Gwenllian ferch Gruffydd

12928270_246362005705889_2743514677159880732_nKnown as the “female Braveheart” and the “Welsh Maid Marion”, Gwenllian ferch Gryffydd is a certifiable bad ass.  She was born on Ynys Mon, the youngest child of Gruffudd ap Cynan, King of Gwynedd, and his wife Angharad.  Gwenllian grew into a strikingly beautiful young woman, and was also very intelligent and highly educated.  The eleventh century was a turbulent time.  Conflict between the Welsh princes spilled over into the Welsh Marches, or border lands between Wales and England.  Also, there were incursions from the newly crowned Norman kings of England.  When Gwenllian was 16, a delegation of princes from the south came to parley with her father.  The beautiful princess caught the eye of all the princes, but only one caught her eye, Gruffydd ap Rhys, Prince of Deheubarth.  One thing led to another, and the strong willed princess eloped with the man of her choice.  Gwenllian then joined her new husband at his family seat of Dinefwr in Deheubarth.  Over the course of their marriage, they had eight children.

Deheubarth was in the south and was struggling against incursions from England and one of the most contested kingdoms.  Being trained in the arts of war, Gwenllian led men with her husband in the field even while pregnant or taking care of their small children.  Gwenllian and Gruffydd attacked Norman, English and Flemish settlements in Deheubarth in a guerilla style campaign and took both goods and money.  These were redistributed to their own Welsh followers, giving them a Robin Hood and Maid Marion reputation.  In fact, there are theories that Gwenllian was the inspiration for Maid Marion as well as Guinevere in the Arthurian legend and Eówyn in Tolkien’s Lord of the Rings.  The scholar Dr Andrew Breeze has also argued that Gwenllian was the author of the Four Branches of the Mabinogi, upon which the Arthurian legends draw inspiration from.

The political situation in England was deteriorating after Henry I died in 1135, and a full scale war broke out between his daughter Matilda and her cousin Stephen of Blois over the throne.  The Welsh princes took the opportunity to evict the Norman invaders from their kingdom and regain territory lost to the Marcher Lords.  The Great Revolt began in 1137 as Hywel ap Maredudd, Lord of Brycheiniog (Brecknockshire) marched to Gower and defeated the Norman and English settlers at the Battle of Llwchwr.  The defeated settlers lead by Maurice of London retreated back to Kidwelly Castle, then owned by Bishop Roger of Salisbury.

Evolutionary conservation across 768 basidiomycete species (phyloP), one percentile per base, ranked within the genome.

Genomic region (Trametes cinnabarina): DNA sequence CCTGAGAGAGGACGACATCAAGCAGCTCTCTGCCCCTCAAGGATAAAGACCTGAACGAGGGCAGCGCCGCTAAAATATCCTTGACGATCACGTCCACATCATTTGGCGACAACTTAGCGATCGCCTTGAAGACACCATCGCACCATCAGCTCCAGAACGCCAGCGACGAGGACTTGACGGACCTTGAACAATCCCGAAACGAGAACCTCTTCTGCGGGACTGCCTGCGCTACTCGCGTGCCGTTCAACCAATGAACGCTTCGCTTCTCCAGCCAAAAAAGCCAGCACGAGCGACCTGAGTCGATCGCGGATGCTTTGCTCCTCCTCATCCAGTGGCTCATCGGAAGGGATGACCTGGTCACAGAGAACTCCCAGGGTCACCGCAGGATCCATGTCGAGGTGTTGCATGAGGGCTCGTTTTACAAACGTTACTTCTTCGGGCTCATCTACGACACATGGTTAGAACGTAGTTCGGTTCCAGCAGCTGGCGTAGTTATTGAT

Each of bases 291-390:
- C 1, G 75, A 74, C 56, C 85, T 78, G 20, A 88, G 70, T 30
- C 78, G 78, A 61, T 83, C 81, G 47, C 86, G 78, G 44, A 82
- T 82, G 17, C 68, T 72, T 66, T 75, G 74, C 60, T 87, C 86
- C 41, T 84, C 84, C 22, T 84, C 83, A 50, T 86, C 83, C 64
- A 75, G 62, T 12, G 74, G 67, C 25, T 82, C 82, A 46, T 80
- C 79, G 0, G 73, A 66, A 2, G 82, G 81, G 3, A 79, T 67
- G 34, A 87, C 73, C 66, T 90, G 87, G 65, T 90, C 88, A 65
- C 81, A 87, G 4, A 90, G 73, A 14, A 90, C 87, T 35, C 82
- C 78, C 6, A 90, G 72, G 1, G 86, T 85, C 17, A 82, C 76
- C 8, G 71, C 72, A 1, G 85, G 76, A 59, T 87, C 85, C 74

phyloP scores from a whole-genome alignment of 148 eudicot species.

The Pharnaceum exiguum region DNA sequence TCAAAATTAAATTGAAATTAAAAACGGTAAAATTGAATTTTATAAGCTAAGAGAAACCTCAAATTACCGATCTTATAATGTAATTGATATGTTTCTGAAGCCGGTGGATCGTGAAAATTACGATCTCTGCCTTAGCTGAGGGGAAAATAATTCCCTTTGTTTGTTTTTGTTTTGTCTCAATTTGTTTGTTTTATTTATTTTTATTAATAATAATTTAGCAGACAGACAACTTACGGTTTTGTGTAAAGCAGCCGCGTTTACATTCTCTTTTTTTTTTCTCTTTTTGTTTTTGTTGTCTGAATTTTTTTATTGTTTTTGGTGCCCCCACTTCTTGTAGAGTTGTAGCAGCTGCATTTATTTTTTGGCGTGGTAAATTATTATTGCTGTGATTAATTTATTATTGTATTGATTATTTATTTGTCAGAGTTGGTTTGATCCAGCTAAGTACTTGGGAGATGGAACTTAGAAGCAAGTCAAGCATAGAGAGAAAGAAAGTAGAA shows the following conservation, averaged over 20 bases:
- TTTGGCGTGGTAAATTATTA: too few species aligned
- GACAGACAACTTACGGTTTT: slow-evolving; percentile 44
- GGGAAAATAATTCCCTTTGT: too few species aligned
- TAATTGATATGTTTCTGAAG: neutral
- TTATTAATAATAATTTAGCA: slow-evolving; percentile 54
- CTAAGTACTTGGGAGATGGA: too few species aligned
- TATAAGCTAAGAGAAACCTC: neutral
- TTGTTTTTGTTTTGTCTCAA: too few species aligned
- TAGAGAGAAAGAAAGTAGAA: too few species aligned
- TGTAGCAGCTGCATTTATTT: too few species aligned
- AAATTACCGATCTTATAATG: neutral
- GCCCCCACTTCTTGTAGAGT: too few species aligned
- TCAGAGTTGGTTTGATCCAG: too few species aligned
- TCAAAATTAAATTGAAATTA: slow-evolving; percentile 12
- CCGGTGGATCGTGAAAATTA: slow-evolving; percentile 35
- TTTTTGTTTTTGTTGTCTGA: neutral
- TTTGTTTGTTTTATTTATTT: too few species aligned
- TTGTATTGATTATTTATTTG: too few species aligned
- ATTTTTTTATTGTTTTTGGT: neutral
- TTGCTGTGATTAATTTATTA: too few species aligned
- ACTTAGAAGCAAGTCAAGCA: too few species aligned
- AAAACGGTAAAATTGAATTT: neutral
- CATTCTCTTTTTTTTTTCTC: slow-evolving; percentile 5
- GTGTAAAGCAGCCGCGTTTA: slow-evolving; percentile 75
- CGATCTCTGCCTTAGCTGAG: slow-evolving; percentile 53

Gruffydd hastened North to enlist Gwenllian’s father in the rebellion in hopes they could rid Wales of the Normans forever.  While he was gone, the smarting Maurice decided to lead his remaining forces south to attack Deheubarth.  Gwenllian mustered an army for her country’s defense and rode out bravely,  but she was outnumbered.  She tried to arrange one of the guerilla style raids she and her husband were known for, but was betrayed by one of her countrymen.  Gruffudd ap Llewellyn ratted out Gwenllian to the Normans and lead a surprise attack against her.  Her forces were caught between the traitor’s army on one side and the Norman army on the other.  She watched in helpless horror as her eldest son, Maelgwn, was cut down trying to defend his mother.

Gwenllian was captured and as both nobility and a woman, she should have been treated well by her captors.  However, Maurice was not one for the laws of chivalry.  She was brought before him with her hands tied behind her back, but the proud princess was not about to bow her head before the Norman scum.  Maurice wanted quick revenge on Gruffydd and Gwenllian so he ordered her execution.  Woman were normally burned at the stake, but since she fought bravely Maurice allowed Gwenllian to be beheaded.  What a guy.  She was pushed face first onto a log and her head lopped off while her grieving son Morgan watched being restrained.  They raised it overhead and pronounced her a traitor.  It is not known whether Morgan, Maelgwn and Gwenllian were buried together, but the Welsh dead were thrown into a mass grave.  The battlefield was named Maes Gwenllian, or the field of Gwenllian, and it is said a spring welled up on the spot she was beheaded.  The Normans had no time for such nonsense and probably thought that was that.  They did not know the spark they had put to the tender.

News of Gwenllian’s death ran through Wales like wildfire.  Iowerth ab Owain led the welsh of Gwent in a patriotic revolt and ambushed and slew Richard Fitz Gilbert de Clare, the Norman lord who controlled Ceredigion.  Gwenllian’s brother’s rose up and took three cities in Ceredigion.  Her husband and father joined forces and began a fresh offensive against the Normans.  Both died in 1137, and it is said Gruffydd died of a broken heart.  How could he get over the loss of such a woman?

They say the headless ghost of Gwenllian haunts the town of Kidwelly and the battlefield searching for her infant son, Lord Rhys, whom she was parted from too soon.  That or her head, which was displayed on a pike on the old castle walls.  The son her ghost is said to be searching for, Rhys, became an influential prince of Deheubarth.  He captured Kidwelly Castle and held it for many years against the Normans.  For generations after her death, the rallying cry for Welsmen going into battle was Ddail Achos Gwenllian! or Revenge for Gwenllian.  I think she would have liked that.

ER

Sources available on request